He did not kill the remaining 129 of his brothers, but killed 19 who he thought could challenge his empire. Not only that, Muhammad III proved to be so cruel that he had more than twenty of his sisters killed, although the Turks used to kill their brothers, but no one had ever killed their sisters since he became Sultan. Muhammad III was the first to do so. Muhammad III was a very skeptical man, he doubted his son Mahmud that he could rebel against him, so he had his son killed in his time. During this period, the Ottoman army’s Turkish soldiers revolted and the looting market in Istanbul became hot.

These soldiers wanted the influence of the geniuses on the caliph to end because the Turkish soldiers considered the geniuses to be foreigners and considered their growing influence a threat to their power . The geniuses set fire to the barracks of the soldiers In which hundreds of soldiers were burnt alive. The rest of the soldiers fled in droves and went to different parts of the kingdom to plunder. The uprising in Istanbul was crushed, but one side effect was very dangerous. That is, the geniuses who successfully crushed the rebellion became more powerful than ever.

So powerful that the geniuses started big business inside the empire. They started trading, building big estates and properties. Given the influence of the genocide, ordinary Turkish citizens would also want to join the force. Earlier, however, only European Christian children were included in the force. The story of which we have seen in episode 3, but in the seventeenth century it happened that a large number of Turkish citizens also became part of this force. There were even large bribes and recommendations for positions in the force. The number of this force was usually thirty, thirty five thousand.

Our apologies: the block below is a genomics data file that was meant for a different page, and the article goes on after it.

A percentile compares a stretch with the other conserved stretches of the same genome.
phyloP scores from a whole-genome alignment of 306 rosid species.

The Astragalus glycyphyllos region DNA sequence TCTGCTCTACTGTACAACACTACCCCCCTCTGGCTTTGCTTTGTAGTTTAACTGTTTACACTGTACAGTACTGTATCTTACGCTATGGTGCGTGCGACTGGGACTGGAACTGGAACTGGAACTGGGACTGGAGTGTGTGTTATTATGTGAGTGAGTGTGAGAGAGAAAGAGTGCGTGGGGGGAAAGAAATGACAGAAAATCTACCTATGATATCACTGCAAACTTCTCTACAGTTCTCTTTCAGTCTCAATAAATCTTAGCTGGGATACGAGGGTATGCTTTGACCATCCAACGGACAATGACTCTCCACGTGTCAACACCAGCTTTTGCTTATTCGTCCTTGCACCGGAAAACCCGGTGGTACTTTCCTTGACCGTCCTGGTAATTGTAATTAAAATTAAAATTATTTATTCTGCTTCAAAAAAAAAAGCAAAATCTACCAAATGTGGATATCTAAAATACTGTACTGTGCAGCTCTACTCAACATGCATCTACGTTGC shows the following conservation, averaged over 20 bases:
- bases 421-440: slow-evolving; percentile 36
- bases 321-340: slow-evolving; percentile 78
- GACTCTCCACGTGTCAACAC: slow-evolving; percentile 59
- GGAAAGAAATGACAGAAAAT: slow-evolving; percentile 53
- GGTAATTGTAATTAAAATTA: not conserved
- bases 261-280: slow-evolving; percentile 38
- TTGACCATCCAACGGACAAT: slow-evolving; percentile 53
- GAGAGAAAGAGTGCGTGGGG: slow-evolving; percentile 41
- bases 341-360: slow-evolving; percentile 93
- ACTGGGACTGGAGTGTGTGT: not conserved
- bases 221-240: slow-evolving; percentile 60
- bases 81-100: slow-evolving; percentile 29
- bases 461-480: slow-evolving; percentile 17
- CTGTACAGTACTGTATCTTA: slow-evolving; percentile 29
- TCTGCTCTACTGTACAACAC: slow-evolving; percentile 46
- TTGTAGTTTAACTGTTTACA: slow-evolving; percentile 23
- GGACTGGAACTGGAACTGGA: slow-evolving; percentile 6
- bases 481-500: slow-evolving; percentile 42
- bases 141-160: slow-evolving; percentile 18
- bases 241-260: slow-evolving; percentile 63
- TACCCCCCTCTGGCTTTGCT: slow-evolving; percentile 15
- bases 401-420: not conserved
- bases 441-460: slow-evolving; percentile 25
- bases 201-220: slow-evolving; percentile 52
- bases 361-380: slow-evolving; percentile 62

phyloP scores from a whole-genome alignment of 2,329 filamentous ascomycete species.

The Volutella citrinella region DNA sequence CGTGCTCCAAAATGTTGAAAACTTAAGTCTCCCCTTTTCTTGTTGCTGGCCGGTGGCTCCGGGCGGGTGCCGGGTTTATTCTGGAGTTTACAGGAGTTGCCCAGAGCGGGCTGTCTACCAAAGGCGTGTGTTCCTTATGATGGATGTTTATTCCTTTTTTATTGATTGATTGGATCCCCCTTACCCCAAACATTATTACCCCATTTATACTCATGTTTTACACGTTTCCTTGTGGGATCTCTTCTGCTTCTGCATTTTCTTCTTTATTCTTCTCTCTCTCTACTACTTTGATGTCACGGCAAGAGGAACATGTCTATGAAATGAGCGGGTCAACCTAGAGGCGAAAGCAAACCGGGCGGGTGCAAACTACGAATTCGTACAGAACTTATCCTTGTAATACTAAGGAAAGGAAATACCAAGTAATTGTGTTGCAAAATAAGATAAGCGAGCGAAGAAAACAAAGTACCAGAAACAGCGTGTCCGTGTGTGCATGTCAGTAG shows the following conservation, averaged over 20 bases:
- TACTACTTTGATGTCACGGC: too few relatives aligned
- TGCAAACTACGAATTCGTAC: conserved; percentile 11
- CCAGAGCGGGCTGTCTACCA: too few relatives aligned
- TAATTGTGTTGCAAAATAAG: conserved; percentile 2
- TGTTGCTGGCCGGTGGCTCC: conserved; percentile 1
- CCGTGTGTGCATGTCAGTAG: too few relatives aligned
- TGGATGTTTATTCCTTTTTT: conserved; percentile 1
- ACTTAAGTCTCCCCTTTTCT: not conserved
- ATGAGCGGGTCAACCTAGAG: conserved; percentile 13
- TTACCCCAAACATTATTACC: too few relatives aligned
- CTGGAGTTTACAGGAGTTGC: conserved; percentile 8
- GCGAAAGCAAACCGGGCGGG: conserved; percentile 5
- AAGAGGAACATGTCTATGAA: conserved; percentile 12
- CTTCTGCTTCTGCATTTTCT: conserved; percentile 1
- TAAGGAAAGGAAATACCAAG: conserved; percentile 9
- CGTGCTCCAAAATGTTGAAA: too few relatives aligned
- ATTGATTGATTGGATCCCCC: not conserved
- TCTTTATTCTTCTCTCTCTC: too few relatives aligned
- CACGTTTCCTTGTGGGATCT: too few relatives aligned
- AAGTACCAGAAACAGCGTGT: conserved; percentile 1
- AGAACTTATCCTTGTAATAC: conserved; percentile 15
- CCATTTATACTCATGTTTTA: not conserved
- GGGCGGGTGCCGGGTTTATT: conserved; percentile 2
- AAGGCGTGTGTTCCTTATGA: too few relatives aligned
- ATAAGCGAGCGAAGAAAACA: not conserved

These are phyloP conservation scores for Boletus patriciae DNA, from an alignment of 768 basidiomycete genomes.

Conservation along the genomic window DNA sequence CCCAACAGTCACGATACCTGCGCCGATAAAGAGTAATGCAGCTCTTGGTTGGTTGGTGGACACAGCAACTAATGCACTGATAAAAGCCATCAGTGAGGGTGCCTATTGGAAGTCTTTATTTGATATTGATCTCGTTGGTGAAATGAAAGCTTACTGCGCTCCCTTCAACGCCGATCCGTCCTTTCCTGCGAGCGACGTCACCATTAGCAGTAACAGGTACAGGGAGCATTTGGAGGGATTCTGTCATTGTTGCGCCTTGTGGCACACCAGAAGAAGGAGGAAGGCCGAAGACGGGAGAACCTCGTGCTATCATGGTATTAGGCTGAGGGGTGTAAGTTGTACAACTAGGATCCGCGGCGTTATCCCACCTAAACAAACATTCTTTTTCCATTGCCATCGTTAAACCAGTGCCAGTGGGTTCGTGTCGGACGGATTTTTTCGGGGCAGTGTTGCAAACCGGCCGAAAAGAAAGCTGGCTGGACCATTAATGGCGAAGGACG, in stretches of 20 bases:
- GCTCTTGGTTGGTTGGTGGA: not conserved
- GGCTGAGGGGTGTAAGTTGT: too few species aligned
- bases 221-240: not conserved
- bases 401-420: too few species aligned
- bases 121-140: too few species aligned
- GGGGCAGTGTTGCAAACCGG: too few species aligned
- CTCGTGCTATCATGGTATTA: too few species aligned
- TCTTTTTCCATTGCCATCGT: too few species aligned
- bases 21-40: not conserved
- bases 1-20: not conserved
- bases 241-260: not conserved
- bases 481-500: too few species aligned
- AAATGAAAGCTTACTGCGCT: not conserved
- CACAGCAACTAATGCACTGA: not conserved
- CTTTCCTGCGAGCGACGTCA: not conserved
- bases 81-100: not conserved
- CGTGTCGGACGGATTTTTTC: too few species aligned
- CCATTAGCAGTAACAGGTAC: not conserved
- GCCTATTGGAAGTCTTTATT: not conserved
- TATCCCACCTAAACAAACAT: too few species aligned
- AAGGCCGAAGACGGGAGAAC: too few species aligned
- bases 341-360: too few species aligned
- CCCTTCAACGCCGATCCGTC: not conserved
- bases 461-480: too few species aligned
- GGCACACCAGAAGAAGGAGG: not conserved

But as their business expanded they became another empire within the empire and their numbers grew. Thus the genus grew to 200,000. That is almost six times more than its traditional number. So these were the circumstances in which Muhammad III died. The story of his death is also very interesting. It is said that an elder had predicted that some trouble would befall Muhammad III within 55 days. Muhammad III was so impressed by this prediction that he became anxious and his health began to decline rapidly. And on the last day of the prophecy, on the 55th day, Muhammad III died.

Muhammad III died in 163. He was replaced by his son Ahmed Khalifa. Ahmed put an end to the cruel practice of killing brothers and announced that now the eldest son of every caliph would become caliph. Although this move by Ahmed I was morally and humanely correct, it caused a loss to the Ottoman Empire. That is, before that there was a war for the Khilafah among the Ottomans, so the most powerful and capable son of them would have taken control of his brothers and taken over the government.

Such a ruler also managed the empire well and due to his fear there were no revolts in the empire, or less but after that it started happening that after each caliph there was more and more The battle for influence began. Conspiracies began to take place and with these conspiracies the women of the royal palaces began to gain power. She used to do everything legitimate and illegitimate to make her sons caliphs and kept the market of local conspiracies hot. One of the faults of the Ottoman rulers was that they abolished the tradition of training their princes to govern.